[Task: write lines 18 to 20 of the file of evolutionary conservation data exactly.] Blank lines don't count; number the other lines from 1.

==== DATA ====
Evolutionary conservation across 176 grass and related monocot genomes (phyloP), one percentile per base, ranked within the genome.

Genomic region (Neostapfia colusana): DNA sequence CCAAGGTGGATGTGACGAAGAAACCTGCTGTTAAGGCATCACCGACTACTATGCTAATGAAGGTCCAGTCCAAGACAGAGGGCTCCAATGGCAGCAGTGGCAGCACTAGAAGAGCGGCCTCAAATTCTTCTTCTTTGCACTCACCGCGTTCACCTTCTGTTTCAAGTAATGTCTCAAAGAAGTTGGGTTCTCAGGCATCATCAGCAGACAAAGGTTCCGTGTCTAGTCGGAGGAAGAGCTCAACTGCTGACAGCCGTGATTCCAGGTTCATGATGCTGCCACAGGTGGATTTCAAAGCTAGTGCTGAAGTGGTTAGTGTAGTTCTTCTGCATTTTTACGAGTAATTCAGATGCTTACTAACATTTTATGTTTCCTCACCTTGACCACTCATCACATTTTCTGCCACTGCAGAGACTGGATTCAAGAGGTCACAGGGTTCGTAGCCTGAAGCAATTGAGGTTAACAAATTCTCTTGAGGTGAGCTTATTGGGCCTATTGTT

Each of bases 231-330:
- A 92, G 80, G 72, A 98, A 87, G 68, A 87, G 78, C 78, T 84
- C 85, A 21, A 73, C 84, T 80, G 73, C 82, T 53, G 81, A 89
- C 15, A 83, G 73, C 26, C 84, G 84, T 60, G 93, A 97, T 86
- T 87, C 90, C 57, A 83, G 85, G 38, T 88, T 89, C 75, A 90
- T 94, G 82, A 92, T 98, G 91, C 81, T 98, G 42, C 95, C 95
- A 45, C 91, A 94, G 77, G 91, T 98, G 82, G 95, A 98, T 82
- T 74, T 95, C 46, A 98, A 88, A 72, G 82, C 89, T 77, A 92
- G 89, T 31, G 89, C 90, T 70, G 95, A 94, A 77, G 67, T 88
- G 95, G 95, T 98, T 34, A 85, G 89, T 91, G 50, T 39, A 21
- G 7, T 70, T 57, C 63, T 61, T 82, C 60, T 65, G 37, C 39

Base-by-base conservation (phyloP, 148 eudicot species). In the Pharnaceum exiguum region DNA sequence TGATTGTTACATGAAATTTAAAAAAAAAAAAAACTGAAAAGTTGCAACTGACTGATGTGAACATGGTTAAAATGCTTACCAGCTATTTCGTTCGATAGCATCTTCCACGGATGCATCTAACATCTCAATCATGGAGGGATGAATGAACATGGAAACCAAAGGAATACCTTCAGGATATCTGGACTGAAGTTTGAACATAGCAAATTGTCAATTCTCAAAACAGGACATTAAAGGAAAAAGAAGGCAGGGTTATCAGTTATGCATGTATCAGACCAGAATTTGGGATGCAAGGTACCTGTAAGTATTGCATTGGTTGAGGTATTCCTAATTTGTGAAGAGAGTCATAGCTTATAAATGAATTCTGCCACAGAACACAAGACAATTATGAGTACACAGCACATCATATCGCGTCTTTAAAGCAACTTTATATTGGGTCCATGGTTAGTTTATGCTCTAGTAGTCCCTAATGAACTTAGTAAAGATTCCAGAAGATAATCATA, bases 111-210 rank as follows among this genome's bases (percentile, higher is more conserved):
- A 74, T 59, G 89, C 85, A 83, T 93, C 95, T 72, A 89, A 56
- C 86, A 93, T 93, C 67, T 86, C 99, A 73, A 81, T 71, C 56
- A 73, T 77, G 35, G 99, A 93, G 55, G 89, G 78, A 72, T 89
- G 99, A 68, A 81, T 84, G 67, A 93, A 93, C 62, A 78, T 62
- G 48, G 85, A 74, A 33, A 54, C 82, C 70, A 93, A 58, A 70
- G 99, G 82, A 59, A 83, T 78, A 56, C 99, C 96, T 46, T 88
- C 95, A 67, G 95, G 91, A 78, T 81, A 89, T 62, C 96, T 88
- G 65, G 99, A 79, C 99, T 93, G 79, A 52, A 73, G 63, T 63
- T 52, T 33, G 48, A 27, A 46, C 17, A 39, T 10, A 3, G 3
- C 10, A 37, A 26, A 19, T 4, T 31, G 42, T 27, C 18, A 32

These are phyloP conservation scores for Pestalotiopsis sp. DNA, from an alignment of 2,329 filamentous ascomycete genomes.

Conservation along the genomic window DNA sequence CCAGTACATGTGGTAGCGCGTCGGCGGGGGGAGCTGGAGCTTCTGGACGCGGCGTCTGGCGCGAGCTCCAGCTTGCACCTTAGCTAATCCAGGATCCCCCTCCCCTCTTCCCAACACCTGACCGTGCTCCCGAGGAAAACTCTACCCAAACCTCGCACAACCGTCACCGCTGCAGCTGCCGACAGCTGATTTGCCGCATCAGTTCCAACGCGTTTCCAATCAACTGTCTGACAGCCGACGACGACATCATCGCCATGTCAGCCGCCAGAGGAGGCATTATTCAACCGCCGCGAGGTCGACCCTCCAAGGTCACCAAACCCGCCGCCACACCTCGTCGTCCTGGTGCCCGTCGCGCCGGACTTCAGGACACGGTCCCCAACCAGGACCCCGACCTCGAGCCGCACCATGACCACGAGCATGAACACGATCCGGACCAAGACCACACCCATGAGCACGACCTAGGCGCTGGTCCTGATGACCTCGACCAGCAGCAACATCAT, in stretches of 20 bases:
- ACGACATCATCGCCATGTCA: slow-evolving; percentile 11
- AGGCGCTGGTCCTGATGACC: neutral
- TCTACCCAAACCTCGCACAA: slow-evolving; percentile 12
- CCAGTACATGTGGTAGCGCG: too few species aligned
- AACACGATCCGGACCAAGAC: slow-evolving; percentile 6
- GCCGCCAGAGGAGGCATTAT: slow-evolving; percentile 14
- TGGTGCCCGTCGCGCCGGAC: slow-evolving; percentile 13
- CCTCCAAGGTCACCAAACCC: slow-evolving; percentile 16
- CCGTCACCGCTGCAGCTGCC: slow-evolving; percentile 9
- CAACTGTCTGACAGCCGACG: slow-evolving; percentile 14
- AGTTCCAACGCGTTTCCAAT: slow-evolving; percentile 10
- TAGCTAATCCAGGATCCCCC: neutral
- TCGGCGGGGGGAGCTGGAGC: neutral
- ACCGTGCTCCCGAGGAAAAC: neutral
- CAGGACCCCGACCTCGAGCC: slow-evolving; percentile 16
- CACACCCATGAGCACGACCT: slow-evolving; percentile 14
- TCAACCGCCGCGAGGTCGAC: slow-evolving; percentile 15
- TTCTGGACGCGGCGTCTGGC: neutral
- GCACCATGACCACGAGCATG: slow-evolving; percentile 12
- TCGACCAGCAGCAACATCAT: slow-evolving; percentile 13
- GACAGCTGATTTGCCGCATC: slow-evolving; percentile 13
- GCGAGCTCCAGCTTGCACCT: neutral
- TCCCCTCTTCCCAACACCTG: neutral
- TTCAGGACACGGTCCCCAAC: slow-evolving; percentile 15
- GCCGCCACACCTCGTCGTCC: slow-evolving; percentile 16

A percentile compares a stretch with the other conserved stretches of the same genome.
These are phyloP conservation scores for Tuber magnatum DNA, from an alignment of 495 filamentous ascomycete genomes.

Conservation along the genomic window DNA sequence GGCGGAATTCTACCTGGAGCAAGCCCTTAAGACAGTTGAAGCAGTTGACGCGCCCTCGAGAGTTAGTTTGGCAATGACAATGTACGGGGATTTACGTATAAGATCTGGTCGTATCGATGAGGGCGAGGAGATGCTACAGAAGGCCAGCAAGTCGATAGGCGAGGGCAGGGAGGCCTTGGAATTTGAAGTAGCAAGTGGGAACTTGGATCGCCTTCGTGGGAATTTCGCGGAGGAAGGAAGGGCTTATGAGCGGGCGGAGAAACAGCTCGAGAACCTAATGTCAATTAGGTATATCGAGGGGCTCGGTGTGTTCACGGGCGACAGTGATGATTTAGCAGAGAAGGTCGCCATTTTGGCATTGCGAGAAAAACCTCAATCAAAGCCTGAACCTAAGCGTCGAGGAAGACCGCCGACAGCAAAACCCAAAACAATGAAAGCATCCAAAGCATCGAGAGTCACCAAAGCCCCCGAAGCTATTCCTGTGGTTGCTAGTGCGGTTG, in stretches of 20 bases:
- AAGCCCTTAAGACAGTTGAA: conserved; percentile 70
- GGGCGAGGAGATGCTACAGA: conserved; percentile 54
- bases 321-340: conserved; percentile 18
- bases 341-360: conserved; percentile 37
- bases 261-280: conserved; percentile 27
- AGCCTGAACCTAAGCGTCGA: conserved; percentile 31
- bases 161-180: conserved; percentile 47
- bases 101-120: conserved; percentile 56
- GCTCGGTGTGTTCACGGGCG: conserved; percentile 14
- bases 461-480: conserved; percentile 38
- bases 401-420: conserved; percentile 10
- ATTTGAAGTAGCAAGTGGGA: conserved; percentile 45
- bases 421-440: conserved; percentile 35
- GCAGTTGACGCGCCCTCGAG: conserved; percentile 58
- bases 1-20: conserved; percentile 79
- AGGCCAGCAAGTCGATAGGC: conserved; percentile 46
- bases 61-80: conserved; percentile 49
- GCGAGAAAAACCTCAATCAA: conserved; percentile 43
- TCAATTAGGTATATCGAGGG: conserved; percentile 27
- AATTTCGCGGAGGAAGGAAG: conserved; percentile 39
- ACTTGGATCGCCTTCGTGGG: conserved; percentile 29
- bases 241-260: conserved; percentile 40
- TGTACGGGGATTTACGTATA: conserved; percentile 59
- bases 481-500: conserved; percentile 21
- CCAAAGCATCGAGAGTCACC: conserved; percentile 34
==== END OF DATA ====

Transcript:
- G 99, A 68, A 81, T 84, G 67, A 93, A 93, C 62, A 78, T 62
- G 48, G 85, A 74, A 33, A 54, C 82, C 70, A 93, A 58, A 70
- G 99, G 82, A 59, A 83, T 78, A 56, C 99, C 96, T 46, T 88